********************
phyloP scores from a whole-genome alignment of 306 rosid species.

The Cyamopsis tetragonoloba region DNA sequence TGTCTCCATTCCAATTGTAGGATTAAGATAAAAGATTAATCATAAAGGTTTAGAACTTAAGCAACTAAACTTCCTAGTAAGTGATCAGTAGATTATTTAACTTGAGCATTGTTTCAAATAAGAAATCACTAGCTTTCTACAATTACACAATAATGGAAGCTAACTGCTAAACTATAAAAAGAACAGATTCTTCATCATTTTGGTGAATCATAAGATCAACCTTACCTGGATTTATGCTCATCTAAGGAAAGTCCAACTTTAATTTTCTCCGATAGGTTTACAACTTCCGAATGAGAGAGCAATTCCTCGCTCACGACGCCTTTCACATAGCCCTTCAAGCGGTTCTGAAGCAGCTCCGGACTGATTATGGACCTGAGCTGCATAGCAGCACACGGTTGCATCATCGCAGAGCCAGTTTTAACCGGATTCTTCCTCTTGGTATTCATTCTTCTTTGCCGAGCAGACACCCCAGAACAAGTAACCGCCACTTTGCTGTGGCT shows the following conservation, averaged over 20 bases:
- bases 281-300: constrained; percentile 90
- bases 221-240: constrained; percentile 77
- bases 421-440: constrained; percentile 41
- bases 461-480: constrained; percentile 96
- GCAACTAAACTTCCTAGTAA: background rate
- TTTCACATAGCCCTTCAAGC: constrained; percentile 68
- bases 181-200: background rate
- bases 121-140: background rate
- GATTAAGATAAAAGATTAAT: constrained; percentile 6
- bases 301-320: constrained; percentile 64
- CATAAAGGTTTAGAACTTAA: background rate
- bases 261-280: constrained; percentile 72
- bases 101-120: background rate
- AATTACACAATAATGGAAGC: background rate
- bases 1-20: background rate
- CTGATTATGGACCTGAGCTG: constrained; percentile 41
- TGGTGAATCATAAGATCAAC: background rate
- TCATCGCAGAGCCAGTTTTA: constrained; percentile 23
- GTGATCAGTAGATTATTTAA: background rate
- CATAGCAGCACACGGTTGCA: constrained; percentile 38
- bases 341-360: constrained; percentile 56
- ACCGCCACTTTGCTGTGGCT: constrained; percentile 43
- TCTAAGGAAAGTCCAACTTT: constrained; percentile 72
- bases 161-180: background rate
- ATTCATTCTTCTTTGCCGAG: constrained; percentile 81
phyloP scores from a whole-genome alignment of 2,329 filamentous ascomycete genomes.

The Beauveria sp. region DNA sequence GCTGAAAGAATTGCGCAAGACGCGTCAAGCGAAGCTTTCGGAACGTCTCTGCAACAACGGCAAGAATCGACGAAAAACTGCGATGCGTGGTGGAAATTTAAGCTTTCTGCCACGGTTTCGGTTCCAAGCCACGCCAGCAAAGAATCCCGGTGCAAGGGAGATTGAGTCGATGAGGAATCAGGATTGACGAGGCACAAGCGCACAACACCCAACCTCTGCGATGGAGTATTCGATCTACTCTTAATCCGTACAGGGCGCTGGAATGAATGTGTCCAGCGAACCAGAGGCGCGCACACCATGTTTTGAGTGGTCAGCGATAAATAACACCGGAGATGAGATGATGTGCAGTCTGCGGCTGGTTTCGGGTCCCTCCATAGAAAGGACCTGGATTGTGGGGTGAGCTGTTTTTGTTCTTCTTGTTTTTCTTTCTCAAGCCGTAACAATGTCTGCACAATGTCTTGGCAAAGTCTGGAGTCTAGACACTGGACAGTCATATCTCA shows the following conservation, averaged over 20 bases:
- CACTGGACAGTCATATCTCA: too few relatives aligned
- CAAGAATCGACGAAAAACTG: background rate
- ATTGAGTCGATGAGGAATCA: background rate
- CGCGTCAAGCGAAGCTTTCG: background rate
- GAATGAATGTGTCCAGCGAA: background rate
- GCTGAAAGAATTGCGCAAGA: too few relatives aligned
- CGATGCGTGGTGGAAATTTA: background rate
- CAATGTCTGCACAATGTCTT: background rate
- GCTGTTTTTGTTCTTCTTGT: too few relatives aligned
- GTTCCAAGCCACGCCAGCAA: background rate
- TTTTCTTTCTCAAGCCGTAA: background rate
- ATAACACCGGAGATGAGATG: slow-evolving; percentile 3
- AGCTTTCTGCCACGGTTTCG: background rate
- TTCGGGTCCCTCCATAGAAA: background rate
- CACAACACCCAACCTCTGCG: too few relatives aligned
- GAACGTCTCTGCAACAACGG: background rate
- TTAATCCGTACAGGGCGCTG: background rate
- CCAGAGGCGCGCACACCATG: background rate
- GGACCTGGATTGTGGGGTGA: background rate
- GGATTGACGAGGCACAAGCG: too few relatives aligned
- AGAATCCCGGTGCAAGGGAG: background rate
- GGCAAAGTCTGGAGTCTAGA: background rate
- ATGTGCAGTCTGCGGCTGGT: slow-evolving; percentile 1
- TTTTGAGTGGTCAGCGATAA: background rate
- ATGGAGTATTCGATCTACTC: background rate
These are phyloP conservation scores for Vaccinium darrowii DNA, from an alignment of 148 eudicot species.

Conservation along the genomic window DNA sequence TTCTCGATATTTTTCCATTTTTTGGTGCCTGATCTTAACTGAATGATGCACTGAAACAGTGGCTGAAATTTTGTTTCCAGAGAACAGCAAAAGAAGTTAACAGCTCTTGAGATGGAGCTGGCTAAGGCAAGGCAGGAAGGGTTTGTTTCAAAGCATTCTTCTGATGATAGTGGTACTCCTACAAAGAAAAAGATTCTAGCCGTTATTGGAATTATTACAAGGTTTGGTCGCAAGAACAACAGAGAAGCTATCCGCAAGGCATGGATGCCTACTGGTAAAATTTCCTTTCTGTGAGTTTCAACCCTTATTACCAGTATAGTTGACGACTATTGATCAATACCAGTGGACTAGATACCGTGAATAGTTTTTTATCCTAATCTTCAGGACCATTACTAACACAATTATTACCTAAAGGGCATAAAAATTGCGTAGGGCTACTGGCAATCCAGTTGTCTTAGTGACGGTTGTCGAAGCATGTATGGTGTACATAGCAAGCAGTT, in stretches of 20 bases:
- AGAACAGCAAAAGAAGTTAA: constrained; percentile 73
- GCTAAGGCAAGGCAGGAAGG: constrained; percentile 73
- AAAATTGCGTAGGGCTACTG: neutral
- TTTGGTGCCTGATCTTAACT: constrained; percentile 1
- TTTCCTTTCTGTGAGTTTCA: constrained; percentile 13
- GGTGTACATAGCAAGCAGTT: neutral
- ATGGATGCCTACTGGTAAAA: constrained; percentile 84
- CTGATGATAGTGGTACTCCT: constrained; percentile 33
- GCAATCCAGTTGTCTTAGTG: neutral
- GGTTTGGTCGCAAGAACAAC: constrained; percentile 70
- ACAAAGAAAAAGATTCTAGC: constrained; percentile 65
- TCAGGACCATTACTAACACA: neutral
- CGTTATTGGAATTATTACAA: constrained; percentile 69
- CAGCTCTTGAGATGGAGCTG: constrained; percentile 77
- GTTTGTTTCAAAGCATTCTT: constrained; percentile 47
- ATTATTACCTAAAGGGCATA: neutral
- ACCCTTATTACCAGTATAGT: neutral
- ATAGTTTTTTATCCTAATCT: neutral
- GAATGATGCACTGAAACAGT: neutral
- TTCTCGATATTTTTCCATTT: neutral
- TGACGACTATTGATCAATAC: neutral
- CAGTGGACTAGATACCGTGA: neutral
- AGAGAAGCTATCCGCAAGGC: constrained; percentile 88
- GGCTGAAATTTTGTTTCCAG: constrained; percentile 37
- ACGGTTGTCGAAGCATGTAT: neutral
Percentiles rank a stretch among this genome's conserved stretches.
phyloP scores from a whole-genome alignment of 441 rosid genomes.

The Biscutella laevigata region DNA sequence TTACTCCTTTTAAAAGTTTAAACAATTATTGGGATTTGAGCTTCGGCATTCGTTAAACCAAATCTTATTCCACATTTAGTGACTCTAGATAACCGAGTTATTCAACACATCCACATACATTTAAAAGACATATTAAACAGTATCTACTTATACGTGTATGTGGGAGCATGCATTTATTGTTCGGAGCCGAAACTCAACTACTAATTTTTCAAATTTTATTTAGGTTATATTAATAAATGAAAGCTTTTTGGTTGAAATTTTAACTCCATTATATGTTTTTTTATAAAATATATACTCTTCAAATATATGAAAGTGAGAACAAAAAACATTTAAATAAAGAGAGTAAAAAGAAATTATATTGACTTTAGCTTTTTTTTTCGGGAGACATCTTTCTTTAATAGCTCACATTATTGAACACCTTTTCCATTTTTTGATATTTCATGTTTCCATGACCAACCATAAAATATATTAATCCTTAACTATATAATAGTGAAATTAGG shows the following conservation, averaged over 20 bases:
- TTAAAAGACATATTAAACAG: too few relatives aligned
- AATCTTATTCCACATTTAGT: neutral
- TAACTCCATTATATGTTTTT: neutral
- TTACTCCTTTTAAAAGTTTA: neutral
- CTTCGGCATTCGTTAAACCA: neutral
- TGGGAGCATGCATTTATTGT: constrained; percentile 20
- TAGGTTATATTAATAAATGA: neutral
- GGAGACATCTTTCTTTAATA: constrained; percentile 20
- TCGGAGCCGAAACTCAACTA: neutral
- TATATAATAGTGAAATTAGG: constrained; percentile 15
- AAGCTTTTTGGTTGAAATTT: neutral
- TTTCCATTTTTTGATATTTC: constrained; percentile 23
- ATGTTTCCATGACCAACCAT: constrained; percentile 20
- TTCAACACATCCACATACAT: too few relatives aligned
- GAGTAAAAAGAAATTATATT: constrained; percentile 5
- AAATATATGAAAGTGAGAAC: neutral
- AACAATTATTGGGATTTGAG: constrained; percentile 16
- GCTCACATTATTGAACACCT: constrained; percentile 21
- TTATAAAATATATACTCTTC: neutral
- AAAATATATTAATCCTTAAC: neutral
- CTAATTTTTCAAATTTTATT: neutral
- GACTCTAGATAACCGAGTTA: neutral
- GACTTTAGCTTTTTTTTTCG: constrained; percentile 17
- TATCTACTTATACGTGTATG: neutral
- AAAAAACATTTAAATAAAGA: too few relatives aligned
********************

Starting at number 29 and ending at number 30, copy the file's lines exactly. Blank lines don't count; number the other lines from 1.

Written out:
The Beauveria sp. region DNA sequence GCTGAAAGAATTGCGCAAGACGCGTCAAGCGAAGCTTTCGGAACGTCTCTGCAACAACGGCAAGAATCGACGAAAAACTGCGATGCGTGGTGGAAATTTAAGCTTTCTGCCACGGTTTCGGTTCCAAGCCACGCCAGCAAAGAATCCCGGTGCAAGGGAGATTGAGTCGATGAGGAATCAGGATTGACGAGGCACAAGCGCACAACACCCAACCTCTGCGATGGAGTATTCGATCTACTCTTAATCCGTACAGGGCGCTGGAATGAATGTGTCCAGCGAACCAGAGGCGCGCACACCATGTTTTGAGTGGTCAGCGATAAATAACACCGGAGATGAGATGATGTGCAGTCTGCGGCTGGTTTCGGGTCCCTCCATAGAAAGGACCTGGATTGTGGGGTGAGCTGTTTTTGTTCTTCTTGTTTTTCTTTCTCAAGCCGTAACAATGTCTGCACAATGTCTTGGCAAAGTCTGGAGTCTAGACACTGGACAGTCATATCTCA shows the following conservation, averaged over 20 bases:
- CACTGGACAGTCATATCTCA: too few relatives aligned